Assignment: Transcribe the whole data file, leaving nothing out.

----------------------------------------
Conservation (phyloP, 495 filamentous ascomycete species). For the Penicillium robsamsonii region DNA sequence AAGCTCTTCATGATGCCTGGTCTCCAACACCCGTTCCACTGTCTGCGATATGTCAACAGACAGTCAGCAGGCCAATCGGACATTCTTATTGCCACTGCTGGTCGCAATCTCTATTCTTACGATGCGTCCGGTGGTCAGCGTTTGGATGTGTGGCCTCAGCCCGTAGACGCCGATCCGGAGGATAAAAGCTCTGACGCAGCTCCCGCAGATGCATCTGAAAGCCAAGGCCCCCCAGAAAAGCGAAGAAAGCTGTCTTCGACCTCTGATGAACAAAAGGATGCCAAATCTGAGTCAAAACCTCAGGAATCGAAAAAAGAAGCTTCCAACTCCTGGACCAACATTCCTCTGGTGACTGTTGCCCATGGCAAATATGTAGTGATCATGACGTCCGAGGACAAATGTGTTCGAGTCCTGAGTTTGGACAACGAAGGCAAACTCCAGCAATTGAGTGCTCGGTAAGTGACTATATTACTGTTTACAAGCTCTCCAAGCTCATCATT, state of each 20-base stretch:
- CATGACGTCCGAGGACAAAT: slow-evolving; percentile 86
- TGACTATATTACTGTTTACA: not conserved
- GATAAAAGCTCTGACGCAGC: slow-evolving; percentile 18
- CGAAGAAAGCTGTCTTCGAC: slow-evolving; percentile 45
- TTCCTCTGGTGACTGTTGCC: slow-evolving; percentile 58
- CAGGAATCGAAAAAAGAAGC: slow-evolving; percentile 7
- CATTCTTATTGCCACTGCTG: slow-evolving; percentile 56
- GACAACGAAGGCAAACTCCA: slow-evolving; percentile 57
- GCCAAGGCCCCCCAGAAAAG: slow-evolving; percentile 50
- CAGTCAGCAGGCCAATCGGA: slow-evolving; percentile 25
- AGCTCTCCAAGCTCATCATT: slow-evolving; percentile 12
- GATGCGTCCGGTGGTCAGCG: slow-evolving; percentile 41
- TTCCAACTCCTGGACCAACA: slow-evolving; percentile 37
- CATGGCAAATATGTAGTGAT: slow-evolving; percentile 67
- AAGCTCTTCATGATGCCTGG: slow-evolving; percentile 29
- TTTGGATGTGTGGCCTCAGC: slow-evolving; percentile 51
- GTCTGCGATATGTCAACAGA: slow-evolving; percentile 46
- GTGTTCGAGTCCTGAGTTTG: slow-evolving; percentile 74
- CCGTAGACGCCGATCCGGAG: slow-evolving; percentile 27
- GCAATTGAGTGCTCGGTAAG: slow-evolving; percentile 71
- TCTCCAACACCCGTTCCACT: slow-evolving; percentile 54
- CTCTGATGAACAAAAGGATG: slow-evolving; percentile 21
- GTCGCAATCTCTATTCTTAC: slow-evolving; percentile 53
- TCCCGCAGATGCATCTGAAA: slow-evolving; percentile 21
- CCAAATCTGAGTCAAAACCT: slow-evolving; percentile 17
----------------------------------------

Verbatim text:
Conservation (phyloP, 495 filamentous ascomycete species). For the Penicillium robsamsonii region DNA sequence AAGCTCTTCATGATGCCTGGTCTCCAACACCCGTTCCACTGTCTGCGATATGTCAACAGACAGTCAGCAGGCCAATCGGACATTCTTATTGCCACTGCTGGTCGCAATCTCTATTCTTACGATGCGTCCGGTGGTCAGCGTTTGGATGTGTGGCCTCAGCCCGTAGACGCCGATCCGGAGGATAAAAGCTCTGACGCAGCTCCCGCAGATGCATCTGAAAGCCAAGGCCCCCCAGAAAAGCGAAGAAAGCTGTCTTCGACCTCTGATGAACAAAAGGATGCCAAATCTGAGTCAAAACCTCAGGAATCGAAAAAAGAAGCTTCCAACTCCTGGACCAACATTCCTCTGGTGACTGTTGCCCATGGCAAATATGTAGTGATCATGACGTCCGAGGACAAATGTGTTCGAGTCCTGAGTTTGGACAACGAAGGCAAACTCCAGCAATTGAGTGCTCGGTAAGTGACTATATTACTGTTTACAAGCTCTCCAAGCTCATCATT, state of each 20-base stretch:
- CATGACGTCCGAGGACAAAT: slow-evolving; percentile 86
- TGACTATATTACTGTTTACA: not conserved
- GATAAAAGCTCTGACGCAGC: slow-evolving; percentile 18
- CGAAGAAAGCTGTCTTCGAC: slow-evolving; percentile 45
- TTCCTCTGGTGACTGTTGCC: slow-evolving; percentile 58
- CAGGAATCGAAAAAAGAAGC: slow-evolving; percentile 7
- CATTCTTATTGCCACTGCTG: slow-evolving; percentile 56
- GACAACGAAGGCAAACTCCA: slow-evolving; percentile 57
- GCCAAGGCCCCCCAGAAAAG: slow-evolving; percentile 50
- CAGTCAGCAGGCCAATCGGA: slow-evolving; percentile 25
- AGCTCTCCAAGCTCATCATT: slow-evolving; percentile 12
- GATGCGTCCGGTGGTCAGCG: slow-evolving; percentile 41
- TTCCAACTCCTGGACCAACA: slow-evolving; percentile 37
- CATGGCAAATATGTAGTGAT: slow-evolving; percentile 67
- AAGCTCTTCATGATGCCTGG: slow-evolving; percentile 29
- TTTGGATGTGTGGCCTCAGC: slow-evolving; percentile 51
- GTCTGCGATATGTCAACAGA: slow-evolving; percentile 46
- GTGTTCGAGTCCTGAGTTTG: slow-evolving; percentile 74
- CCGTAGACGCCGATCCGGAG: slow-evolving; percentile 27
- GCAATTGAGTGCTCGGTAAG: slow-evolving; percentile 71
- TCTCCAACACCCGTTCCACT: slow-evolving; percentile 54
- CTCTGATGAACAAAAGGATG: slow-evolving; percentile 21
- GTCGCAATCTCTATTCTTAC: slow-evolving; percentile 53
- TCCCGCAGATGCATCTGAAA: slow-evolving; percentile 21
- CCAAATCTGAGTCAAAACCT: slow-evolving; percentile 17